Week 27 of Your Pregnancy

A look at your body, your baby, and more

week 27 pregnancy highlights


Welcome to week 27 of your pregnancy, the final week of your second trimester. Your baby is likely moving quite a bit these days, and it’s important that you do too (opting for safe activities if exercise is advised, of course). While you may have enjoyed less fatigue this trimester, that may change in the weeks ahead.

Your Trimester: Second trimester

Weeks to Go: 13

Verywell Checklist

  • Continue taking prenatal vitamins.
  • Continue drinking about eight to 12 glasses of water a day.
  • Continue doing your Kegel exercises daily.
  • Buy a sitz bath and witch hazel if you have hemorrhoids.
  • Add fiber- and magnesium-rich foods to your grocery list.
  • Start car seat research.

Symptoms This Week

Weight Gain

You’re continuing to gain the weight you need to properly support your growing baby—and that weight settles in many different areas. For instance, the average pre-pregnancy breast weighs about seven ounces. But by the end of pregnancy, each breast can double that amount.

Baby's Kicks

As your baby’s kick count continues to increase, so may the bond—and worry—you feel. Once your baby reaches this level of activity, you may become concerned about how often you should feel your baby-to-be move.

At the same time, it may be hard to distinguish between your own gas and baby’s hiccups, tumbles, and kicks. Don’t worry: You’ll gradually come to learn what’s what. In fact, soon enough you’ll likely be able to predict baby’s sleeping and waking cycles.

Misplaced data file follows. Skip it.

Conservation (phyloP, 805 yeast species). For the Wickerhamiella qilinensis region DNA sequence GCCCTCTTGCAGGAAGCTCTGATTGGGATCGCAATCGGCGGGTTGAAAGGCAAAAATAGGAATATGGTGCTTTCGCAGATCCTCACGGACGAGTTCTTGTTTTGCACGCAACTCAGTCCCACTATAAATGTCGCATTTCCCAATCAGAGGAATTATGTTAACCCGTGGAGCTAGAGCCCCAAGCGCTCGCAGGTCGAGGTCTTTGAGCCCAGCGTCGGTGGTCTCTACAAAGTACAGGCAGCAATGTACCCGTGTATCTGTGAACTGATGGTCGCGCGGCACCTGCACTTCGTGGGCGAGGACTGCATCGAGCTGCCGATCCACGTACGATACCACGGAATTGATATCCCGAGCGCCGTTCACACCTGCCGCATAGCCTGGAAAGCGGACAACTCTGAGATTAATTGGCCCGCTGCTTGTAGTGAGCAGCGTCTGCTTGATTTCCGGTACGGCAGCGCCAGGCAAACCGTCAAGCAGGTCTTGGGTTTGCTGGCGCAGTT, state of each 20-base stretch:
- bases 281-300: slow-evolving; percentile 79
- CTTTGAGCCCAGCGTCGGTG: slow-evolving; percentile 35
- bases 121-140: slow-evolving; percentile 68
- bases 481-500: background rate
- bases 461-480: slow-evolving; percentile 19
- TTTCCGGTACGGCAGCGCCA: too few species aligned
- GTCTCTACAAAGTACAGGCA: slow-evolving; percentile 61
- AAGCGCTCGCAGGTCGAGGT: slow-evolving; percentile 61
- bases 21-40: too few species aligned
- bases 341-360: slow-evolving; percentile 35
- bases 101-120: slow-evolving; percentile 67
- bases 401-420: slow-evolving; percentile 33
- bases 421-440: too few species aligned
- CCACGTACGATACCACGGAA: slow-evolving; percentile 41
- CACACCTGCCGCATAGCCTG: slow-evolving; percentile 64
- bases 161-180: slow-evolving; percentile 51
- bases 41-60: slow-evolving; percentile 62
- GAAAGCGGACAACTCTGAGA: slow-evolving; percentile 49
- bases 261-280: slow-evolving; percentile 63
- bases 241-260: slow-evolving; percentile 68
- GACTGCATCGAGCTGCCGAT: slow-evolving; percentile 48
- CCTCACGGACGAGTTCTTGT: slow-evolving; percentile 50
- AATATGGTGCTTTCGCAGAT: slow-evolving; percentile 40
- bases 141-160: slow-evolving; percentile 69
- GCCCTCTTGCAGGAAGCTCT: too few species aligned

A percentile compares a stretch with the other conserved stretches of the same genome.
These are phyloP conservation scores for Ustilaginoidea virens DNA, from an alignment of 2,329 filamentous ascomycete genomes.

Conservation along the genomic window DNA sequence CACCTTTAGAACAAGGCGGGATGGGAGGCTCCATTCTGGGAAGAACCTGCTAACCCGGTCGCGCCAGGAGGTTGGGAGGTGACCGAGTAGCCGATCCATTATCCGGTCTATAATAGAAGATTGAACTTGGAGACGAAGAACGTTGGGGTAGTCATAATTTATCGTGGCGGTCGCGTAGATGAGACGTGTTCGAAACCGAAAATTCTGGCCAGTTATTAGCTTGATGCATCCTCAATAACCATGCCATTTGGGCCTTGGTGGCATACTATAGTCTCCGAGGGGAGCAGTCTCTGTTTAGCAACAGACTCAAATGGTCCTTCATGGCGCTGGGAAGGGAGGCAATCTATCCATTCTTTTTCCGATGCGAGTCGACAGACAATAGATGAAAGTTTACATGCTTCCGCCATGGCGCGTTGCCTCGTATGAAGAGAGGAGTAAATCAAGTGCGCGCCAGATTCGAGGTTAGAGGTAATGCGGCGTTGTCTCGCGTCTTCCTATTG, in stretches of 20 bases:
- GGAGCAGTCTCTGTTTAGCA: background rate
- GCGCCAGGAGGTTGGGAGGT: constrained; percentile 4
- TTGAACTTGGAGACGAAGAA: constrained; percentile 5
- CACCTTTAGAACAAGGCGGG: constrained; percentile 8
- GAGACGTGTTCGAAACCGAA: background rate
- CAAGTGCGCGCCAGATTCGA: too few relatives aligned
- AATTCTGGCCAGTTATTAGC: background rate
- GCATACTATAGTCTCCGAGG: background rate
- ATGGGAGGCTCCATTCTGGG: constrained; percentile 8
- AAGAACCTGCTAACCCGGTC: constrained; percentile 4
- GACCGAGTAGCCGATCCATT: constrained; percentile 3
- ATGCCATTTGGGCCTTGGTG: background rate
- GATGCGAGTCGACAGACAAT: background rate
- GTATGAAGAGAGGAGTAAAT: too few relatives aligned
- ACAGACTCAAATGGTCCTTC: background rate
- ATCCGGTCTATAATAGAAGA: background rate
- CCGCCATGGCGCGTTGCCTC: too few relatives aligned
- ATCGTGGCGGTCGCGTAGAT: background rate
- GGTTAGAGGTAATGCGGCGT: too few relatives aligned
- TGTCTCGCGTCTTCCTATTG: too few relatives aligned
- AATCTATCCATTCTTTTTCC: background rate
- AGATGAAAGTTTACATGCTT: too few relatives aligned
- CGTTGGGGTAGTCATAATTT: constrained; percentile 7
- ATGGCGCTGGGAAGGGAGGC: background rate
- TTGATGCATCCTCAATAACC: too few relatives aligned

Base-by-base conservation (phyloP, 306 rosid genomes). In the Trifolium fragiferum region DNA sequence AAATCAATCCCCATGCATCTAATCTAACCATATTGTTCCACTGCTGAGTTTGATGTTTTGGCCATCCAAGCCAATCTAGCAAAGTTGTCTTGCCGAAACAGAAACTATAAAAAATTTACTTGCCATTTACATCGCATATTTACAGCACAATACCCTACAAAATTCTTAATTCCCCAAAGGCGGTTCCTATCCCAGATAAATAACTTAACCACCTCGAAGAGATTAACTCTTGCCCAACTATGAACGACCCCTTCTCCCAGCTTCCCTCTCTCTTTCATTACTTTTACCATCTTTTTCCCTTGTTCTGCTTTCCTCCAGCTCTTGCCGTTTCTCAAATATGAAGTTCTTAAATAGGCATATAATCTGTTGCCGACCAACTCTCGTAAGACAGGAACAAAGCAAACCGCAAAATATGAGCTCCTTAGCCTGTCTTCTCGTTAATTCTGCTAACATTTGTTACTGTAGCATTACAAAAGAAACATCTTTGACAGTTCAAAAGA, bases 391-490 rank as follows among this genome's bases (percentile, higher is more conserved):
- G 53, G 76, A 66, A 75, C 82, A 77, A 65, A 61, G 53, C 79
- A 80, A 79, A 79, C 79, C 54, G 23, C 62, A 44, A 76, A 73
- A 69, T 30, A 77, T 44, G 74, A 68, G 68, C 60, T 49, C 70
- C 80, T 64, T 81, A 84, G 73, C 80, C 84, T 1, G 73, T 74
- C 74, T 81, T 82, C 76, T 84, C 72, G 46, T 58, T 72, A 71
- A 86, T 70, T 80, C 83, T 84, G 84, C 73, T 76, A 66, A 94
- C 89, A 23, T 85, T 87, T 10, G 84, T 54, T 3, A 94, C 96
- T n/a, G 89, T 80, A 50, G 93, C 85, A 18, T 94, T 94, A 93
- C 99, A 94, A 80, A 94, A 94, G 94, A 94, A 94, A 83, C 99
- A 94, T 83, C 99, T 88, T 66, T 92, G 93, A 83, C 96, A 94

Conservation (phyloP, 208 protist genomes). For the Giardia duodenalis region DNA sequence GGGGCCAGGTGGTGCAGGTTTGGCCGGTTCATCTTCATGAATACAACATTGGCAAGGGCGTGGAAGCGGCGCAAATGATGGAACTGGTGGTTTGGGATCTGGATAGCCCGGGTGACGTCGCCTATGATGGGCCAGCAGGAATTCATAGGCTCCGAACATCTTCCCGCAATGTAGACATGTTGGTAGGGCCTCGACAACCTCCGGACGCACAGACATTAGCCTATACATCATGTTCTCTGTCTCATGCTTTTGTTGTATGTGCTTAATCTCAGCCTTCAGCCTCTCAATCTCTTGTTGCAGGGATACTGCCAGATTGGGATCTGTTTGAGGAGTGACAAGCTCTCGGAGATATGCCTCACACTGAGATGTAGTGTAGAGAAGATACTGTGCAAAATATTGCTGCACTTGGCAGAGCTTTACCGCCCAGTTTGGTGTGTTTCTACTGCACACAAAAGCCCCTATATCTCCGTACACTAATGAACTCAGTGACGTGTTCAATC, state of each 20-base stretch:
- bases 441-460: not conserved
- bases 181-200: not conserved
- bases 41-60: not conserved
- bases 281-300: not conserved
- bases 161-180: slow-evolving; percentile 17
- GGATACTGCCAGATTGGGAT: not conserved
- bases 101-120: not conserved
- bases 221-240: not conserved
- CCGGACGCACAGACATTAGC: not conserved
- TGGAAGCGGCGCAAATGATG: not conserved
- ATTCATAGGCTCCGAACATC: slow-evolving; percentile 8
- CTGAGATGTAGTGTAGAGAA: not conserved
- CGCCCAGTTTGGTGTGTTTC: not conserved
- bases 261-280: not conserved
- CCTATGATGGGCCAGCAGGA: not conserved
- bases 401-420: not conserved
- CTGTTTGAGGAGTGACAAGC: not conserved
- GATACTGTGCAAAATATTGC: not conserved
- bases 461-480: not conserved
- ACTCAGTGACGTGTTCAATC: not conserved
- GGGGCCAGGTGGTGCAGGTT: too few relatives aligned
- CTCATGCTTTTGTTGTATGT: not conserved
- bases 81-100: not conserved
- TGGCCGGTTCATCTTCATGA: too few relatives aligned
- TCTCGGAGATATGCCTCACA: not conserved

If your pregnancy is considered high risk, your healthcare provider may advise you to set aside time daily to count fetal movements beginning around now. Regardless, if your baby seems less active than usual, discuss it with your healthcare provider.

New Symptoms

Hemorrhoids are very common at this stage of pregnancy, and the reasons are twofold. First, your amped-up blood flow and growing uterus cause a lot of pressure inside your abdomen, prompting veins in your rectum to swell.

Second, the progesterone uptick you’re experiencing causes food to move through your intestines more slowly, which can result in constipation.

Your Baby's Development

Your baby is steadily growing, measuring 13¾ inches long and weighing 2¼ pounds by the close of week 27. If you’re carrying multiples, up until this point, your babies have been growing at roughly the same rate as singletons. However, triplet and quadruplet pregnancies begin slowing around this time, whereas the same thing occurs in twin pregnancies around week 30.

Baby’s brain is more active than ever. His or her newly-formed neurons and connections are the reason your baby-to-be may be able to discern your voice from others by now.

Finally, as your baby’s lungs approach maturity and he or she continues to practice swallowing amniotic fluid, hiccups are bound to occur. You might even feel them as muffled, rhythmic movements in your uterus.

Self-Care Tips

Hemorrhoids are a common problem at week 27 and beyond. Here are some ways to help ease your discomfort:

  • Take a sitz bath, where you gently run warm water over you hemorrhoids while situated on a mini-tub that fits directly over your toilet.
  • Avoid standing for long stretches.
  • Consume plenty of fiber, such as whole wheat, flax, fruit with skins, vegetables, brown rice, and lentils.
  • Drink plenty of water to keep your digestive tract moving.
  • Exercise regularly to help move waste through your intestines.
  • Don’t strain while on the toilet. Constipation-related straining can actually cause hemorrhoids.